We use a thermostat to control the temperature of our house digitally. We have to set a temperature under which the heater will turn on and beyond which the heater will turn off. But if your thermostat is not measuring the temperature appropriately, you can not expect your heater will turn off when it needs to be. 

In this case, you might have to troubleshoot the thermostat

  • Damaged Temperature Coil

If your heater does not turn off until it reaches a predetermined heat stage, it is possible that your temperature sensor should have been burned out, and you need to replace it. You would need to arrange the exact coordinates to restore this electrical heater section, remove the old one from the unit and repair it. Generally, the coils are screwed in position on the device’s interior away from the heater coils and can be disconnected quickly. Again, consult with the manufacturer of the machine to see which components can be ordered and replaced.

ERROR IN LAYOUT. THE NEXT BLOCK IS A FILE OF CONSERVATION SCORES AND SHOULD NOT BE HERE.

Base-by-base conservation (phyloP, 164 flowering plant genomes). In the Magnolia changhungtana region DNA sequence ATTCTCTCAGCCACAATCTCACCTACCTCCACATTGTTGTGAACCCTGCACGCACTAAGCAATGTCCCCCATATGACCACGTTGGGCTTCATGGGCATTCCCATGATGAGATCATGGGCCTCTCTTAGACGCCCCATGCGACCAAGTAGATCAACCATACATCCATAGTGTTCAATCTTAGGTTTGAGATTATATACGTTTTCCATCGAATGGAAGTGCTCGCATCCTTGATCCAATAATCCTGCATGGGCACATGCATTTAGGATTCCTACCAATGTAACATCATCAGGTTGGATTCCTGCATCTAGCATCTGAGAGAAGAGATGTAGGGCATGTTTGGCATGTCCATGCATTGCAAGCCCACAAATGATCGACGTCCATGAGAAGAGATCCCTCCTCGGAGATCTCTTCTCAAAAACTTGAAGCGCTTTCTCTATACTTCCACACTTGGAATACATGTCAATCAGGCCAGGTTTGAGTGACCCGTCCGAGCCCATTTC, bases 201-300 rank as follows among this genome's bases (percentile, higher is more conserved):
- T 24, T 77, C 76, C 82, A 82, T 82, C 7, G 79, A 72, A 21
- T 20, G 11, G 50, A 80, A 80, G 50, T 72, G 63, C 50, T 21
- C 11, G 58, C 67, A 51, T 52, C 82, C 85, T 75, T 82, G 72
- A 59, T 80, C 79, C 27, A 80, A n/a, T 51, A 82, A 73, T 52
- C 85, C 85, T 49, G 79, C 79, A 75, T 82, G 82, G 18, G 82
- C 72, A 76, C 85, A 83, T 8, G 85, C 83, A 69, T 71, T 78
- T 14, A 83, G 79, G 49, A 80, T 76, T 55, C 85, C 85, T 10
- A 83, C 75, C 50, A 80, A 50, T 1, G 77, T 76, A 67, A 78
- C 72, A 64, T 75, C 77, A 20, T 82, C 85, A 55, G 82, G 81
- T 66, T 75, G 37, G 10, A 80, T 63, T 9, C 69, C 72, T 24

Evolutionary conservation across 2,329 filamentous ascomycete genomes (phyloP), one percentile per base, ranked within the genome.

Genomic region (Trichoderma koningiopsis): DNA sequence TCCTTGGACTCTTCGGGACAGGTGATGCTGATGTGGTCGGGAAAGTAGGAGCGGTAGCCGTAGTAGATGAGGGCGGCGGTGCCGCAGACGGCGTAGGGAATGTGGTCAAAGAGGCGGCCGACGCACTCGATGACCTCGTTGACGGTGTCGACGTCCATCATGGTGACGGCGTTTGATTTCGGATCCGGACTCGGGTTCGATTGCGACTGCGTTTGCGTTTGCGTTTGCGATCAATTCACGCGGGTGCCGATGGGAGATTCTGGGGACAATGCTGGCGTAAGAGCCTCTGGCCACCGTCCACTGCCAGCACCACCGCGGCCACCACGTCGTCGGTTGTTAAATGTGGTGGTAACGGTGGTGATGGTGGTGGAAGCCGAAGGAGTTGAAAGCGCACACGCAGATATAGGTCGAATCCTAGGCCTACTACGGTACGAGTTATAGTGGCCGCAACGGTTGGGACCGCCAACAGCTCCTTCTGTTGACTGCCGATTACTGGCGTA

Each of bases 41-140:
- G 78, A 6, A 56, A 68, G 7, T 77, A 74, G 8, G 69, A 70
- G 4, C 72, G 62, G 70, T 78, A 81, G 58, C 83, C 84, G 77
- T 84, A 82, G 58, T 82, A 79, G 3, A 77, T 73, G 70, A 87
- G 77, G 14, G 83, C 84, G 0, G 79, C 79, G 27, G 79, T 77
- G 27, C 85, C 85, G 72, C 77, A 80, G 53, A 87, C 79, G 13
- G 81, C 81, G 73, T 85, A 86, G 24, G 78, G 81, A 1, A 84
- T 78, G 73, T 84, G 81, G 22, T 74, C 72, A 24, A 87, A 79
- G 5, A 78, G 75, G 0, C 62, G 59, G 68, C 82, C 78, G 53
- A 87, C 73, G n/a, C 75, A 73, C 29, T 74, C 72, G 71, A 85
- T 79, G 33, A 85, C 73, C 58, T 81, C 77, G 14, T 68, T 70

• Faulty Temperature Sensor 

Baseboard Heater comes with a built in the sensor in it. If you have been using the baseboard for a long time, the sensor can get malfunctioned. Of course, it can also happen with new heaters. If your heater is not turning off when it should be, do not hesitate to tet your heater sensor. With a multimeter, you can do it by yourself. If the sensor does not have any continuity in your multimeter, take the liberty to change the sensor.

Some Important FAQs 

As we always say, you might have some confusion after any discussion about the content. Similar to that, you may have Some questions after the above elaboration. Let’s have a question and answer session to solve this confusion;

  • What if and why Baseboard Heater won’t turn on? 

To ensure that the heat is set at the right temperature, check the thermostat. If, after a few minutes, the heater does not emit heat, check the electrical system. Tripped breakers are typical issues with baseboard heaters. Inspect the valve inside the radiator.